Method 2 - Mathematic Definition of Tau

Thermometer: Perform this test moving from ambient air to ice water.
1. Record the temperature of the initial medium, T0, and the temperature of the final medium, T_inf.
2. Choose an arbitrary reference temperature, Tr that is between 60 and 80 percent of the way from T0 to T_inf.
3. With the instrument at steady state (reading T0) in the initial medium, move it quickly to the final medium.
4. Record the time trthat it takes to reach the reference temperature Tr.
5. The following expression can be used to calculate the time constant tau:
Figure 5: equation (1)
Figure 5 (Graphic5.png)

Method 3 – Analyze Acquired Data

Thermocouple: Perform this test for ambient air-to-ice water, hot air-to-ambient air, and ice water-to-ambient air.
Thermistor: Perform this test for ambient air-to-ice water, and hot air- to-ambient air.
1. Run the VI.
2. Insert the thermocouple into the initial medium.
3. Click the Enable toggle control as you transfer the thermocouple to the final medium.
4. When the sensor comes to equilibrium, stop the VI.
5. Open your measurement file in Excel.
6. Determine the time required for the sensor to complete 63.2 percent of the transient from the initial temperature to the final temperature.
7. Change the file path to prevent overwriting data. (You can either change the name of the file after it is written, or you can change the name of the path that the next file will be written to.) You will use the saved data for subsequent calculations.

Method 4- Error Fraction

Thermocouple: Complete this step using the data from the ambient air-to-ice water transfer.
Thermistor: Repeat this step using the data from the ambient air-to-ice water transfer.
Equation 2 below gives an expression for the error fraction.
Figure 6: equation (2)
Figure 6 (Graphic6.png)
1. Calculate the error fraction at each instant of time for the data you have gathered.
2. Take the natural log of the error fraction data.
3. Plot the natural log of the error fraction versus time.
4. Find the negative reciprocal of the slope of this curve. This is the time constant.
The error fraction versus time curve provides an easy way to judge the accuracy of a first-order model for the data gathered. If the error fraction plot is linear, then the first-order model is a good approximation of the dynamic behavior of the system. (See pages 78–79 of Figliola and Beasley for a more detailed discussion of the error fraction and its use to calculate the time constant.) Are the thermocouple and thermistor in water adequately modeled by the first-order system approximation?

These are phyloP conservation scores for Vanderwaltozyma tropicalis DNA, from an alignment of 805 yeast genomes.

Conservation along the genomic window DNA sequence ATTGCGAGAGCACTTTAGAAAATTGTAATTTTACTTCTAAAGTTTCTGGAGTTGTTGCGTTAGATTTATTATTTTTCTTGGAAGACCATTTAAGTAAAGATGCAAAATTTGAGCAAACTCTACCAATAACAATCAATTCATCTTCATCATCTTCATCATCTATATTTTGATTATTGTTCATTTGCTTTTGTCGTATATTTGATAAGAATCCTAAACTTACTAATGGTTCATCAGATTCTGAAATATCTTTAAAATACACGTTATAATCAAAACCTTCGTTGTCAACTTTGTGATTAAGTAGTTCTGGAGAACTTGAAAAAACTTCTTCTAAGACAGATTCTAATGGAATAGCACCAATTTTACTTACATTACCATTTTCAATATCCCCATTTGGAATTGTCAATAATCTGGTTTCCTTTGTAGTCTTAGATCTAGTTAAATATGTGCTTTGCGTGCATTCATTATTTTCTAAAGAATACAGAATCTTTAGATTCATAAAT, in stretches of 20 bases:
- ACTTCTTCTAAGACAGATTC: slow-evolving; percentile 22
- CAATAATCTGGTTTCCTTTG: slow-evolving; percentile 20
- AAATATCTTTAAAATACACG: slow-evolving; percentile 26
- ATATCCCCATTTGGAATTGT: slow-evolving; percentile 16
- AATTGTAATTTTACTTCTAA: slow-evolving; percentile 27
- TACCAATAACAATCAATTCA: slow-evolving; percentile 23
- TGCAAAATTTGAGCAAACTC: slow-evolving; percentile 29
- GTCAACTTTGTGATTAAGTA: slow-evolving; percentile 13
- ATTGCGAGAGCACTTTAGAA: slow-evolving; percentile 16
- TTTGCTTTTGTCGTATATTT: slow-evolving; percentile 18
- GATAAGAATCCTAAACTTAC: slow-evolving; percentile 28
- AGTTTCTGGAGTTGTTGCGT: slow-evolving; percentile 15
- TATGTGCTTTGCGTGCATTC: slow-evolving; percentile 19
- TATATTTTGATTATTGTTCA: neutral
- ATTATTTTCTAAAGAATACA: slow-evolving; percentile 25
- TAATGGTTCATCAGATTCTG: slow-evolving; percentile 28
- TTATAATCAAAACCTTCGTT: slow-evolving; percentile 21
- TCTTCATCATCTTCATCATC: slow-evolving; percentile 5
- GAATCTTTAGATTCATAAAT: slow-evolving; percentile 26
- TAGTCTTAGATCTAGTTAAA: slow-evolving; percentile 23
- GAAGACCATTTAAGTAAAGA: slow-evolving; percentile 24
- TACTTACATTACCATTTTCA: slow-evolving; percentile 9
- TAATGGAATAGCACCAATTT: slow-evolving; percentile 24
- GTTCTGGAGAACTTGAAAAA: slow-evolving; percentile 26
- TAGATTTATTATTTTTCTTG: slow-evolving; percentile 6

Method 5- Least Squared Error

Thermistor: Complete this step using the ambient air-to-ice water data.
Equation (3) below gives the theoretical expression for the temperature, T(t), as a function of time when the temperature of the environment is suddenly changed from T0 to T∞. The thermocouple is assumed to be at temperature T0 when the change occurs at t = 0.
Figure 7: equation (3)
Figure 7 (Graphic7.png)
1. Using Excel, compute a value for tau so that the square of the error between the theory and your experimental result is minimized. This is called a least square error approach and is very common in engineering.
2. Plot both the test data and the results from Equation (3) on the same axes to compare how well this model fits the data.

Part 4: Additional Tests

Once you have performed all of the tests outlined above, consider the following tests:
•Transfer the thermocouple from ice water to room temperature air.
How does the time constant compare with the one obtained from the air-to-ice-water transition? Is it different? Why or why not?
•When calculating the time constant for the thermocouple in transition from air to ice water, you measured the time to go 63.2 percent of the way from the initial temperature (around 21 C) to the final temperature (around 0 C). Using the same graph, recalculate the time constant using14 C as the starting temperature (i.e., what is the time required to go 63.2 percent of the way from 14 C to 0 C?). Is this time constant value significantly different from the initial value you computed? Why or why not?

Part 5: Thought Questions

Document your response to these questions in your lab book.
1. How do the time constants of the thermometer, thermocouple, and thermistor compare? Why is the thermometer “slow” compared to the other devices?
2. How do the time constants obtained for air and water compare? Are they significantly different? If so, explain why.
3. Does the instrument need to be at steady state before transferring it to the final medium?
4. How accurate (qualitatively) is the first-order model approximation for the different sensors and media?